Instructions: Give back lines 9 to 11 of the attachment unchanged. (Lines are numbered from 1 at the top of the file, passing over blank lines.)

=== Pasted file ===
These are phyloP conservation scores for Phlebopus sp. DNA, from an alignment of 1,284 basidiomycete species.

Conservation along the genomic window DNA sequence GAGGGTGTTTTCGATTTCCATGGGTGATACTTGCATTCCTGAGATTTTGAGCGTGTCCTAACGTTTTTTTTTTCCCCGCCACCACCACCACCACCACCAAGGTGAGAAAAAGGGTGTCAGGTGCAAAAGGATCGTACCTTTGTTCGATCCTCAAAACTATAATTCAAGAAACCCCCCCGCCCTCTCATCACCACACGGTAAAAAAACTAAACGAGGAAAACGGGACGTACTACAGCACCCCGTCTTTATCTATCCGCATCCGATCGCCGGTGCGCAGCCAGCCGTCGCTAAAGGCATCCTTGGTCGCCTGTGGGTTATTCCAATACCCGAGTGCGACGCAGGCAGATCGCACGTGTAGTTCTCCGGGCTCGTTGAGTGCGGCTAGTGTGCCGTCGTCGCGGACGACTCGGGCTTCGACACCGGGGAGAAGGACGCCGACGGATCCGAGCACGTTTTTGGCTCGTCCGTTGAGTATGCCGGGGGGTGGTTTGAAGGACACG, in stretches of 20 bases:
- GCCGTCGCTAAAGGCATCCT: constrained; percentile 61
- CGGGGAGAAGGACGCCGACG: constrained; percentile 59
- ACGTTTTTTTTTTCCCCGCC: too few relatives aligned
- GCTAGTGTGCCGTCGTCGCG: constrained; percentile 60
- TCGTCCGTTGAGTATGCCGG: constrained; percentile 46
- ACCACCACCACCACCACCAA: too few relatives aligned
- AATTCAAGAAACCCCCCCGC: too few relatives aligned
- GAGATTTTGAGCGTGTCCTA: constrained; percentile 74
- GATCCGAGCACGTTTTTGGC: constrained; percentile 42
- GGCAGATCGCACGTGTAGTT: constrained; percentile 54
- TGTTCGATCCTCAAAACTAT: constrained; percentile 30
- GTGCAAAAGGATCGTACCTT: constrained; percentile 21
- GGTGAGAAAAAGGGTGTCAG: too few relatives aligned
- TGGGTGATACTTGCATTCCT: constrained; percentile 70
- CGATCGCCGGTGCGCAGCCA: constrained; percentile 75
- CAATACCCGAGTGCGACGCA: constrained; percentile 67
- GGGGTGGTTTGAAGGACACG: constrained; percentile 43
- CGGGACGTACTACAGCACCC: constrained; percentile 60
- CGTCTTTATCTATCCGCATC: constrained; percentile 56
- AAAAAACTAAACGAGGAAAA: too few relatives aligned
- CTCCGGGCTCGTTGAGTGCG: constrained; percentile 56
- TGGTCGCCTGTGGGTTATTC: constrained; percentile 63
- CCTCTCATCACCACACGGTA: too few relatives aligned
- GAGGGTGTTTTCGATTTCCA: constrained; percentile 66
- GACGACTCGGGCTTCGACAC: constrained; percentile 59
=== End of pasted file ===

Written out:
- AATTCAAGAAACCCCCCCGC: too few relatives aligned
- GAGATTTTGAGCGTGTCCTA: constrained; percentile 74
- GATCCGAGCACGTTTTTGGC: constrained; percentile 42